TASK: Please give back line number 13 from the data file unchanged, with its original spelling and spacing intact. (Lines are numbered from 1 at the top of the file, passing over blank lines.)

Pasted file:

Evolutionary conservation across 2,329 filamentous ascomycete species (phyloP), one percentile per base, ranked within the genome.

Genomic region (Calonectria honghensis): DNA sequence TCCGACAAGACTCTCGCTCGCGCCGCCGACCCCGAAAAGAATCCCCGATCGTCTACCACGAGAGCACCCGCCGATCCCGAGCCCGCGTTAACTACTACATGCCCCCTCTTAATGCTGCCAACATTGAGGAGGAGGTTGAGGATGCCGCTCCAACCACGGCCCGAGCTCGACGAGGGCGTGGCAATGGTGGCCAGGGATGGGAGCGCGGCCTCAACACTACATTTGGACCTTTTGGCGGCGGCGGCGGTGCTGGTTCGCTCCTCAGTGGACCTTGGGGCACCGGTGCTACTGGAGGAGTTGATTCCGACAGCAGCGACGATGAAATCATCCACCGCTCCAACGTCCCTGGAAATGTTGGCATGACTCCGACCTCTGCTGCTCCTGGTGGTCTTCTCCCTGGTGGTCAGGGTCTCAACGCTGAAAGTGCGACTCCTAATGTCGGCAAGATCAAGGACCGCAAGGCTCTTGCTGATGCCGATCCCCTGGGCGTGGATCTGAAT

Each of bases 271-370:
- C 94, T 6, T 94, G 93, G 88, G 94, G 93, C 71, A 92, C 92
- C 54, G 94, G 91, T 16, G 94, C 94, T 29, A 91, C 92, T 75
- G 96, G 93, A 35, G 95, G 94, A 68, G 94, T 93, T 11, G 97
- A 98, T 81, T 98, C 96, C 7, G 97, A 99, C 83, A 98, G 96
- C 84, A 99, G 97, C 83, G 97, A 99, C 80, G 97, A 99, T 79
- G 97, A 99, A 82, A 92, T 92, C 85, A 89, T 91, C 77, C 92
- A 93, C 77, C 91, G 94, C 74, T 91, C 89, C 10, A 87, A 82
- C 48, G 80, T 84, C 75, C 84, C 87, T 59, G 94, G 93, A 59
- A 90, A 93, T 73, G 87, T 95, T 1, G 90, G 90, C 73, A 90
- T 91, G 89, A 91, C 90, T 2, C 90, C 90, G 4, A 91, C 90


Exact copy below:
- T 91, G 89, A 91, C 90, T 2, C 90, C 90, G 4, A 91, C 90